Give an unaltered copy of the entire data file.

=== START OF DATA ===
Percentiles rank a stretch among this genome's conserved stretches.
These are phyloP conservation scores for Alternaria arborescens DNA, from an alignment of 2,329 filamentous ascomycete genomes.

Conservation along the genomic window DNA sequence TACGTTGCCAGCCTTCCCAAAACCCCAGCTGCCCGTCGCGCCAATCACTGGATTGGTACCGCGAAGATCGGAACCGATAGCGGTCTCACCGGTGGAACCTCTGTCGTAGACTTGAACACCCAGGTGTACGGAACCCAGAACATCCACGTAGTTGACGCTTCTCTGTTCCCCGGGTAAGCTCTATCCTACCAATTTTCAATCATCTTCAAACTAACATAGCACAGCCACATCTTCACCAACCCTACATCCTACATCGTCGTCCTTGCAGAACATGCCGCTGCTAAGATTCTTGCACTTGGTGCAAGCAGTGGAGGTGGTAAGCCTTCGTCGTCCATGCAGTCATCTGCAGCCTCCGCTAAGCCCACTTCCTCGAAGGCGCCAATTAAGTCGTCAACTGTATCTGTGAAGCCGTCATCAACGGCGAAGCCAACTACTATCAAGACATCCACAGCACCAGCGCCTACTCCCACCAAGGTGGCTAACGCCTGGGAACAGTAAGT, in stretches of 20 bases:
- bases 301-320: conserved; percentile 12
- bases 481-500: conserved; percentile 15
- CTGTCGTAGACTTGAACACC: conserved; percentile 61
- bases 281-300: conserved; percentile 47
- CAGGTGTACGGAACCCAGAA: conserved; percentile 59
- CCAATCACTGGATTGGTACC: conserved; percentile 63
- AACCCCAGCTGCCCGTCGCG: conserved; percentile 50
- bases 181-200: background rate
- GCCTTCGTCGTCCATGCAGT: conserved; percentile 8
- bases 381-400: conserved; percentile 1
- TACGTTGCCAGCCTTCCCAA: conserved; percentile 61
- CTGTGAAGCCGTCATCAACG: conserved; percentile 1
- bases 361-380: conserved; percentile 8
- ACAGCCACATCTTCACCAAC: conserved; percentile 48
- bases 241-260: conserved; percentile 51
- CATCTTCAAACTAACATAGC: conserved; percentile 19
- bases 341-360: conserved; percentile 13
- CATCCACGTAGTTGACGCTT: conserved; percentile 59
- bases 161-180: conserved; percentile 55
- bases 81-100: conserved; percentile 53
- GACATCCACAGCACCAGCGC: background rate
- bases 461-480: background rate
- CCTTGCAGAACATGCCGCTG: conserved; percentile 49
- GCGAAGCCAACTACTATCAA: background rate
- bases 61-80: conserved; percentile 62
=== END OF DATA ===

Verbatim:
Percentiles rank a stretch among this genome's conserved stretches.
These are phyloP conservation scores for Alternaria arborescens DNA, from an alignment of 2,329 filamentous ascomycete genomes.

Conservation along the genomic window DNA sequence TACGTTGCCAGCCTTCCCAAAACCCCAGCTGCCCGTCGCGCCAATCACTGGATTGGTACCGCGAAGATCGGAACCGATAGCGGTCTCACCGGTGGAACCTCTGTCGTAGACTTGAACACCCAGGTGTACGGAACCCAGAACATCCACGTAGTTGACGCTTCTCTGTTCCCCGGGTAAGCTCTATCCTACCAATTTTCAATCATCTTCAAACTAACATAGCACAGCCACATCTTCACCAACCCTACATCCTACATCGTCGTCCTTGCAGAACATGCCGCTGCTAAGATTCTTGCACTTGGTGCAAGCAGTGGAGGTGGTAAGCCTTCGTCGTCCATGCAGTCATCTGCAGCCTCCGCTAAGCCCACTTCCTCGAAGGCGCCAATTAAGTCGTCAACTGTATCTGTGAAGCCGTCATCAACGGCGAAGCCAACTACTATCAAGACATCCACAGCACCAGCGCCTACTCCCACCAAGGTGGCTAACGCCTGGGAACAGTAAGT, in stretches of 20 bases:
- bases 301-320: conserved; percentile 12
- bases 481-500: conserved; percentile 15
- CTGTCGTAGACTTGAACACC: conserved; percentile 61
- bases 281-300: conserved; percentile 47
- CAGGTGTACGGAACCCAGAA: conserved; percentile 59
- CCAATCACTGGATTGGTACC: conserved; percentile 63
- AACCCCAGCTGCCCGTCGCG: conserved; percentile 50
- bases 181-200: background rate
- GCCTTCGTCGTCCATGCAGT: conserved; percentile 8
- bases 381-400: conserved; percentile 1
- TACGTTGCCAGCCTTCCCAA: conserved; percentile 61
- CTGTGAAGCCGTCATCAACG: conserved; percentile 1
- bases 361-380: conserved; percentile 8
- ACAGCCACATCTTCACCAAC: conserved; percentile 48
- bases 241-260: conserved; percentile 51
- CATCTTCAAACTAACATAGC: conserved; percentile 19
- bases 341-360: conserved; percentile 13
- CATCCACGTAGTTGACGCTT: conserved; percentile 59
- bases 161-180: conserved; percentile 55
- bases 81-100: conserved; percentile 53
- GACATCCACAGCACCAGCGC: background rate
- bases 461-480: background rate
- CCTTGCAGAACATGCCGCTG: conserved; percentile 49
- GCGAAGCCAACTACTATCAA: background rate
- bases 61-80: conserved; percentile 62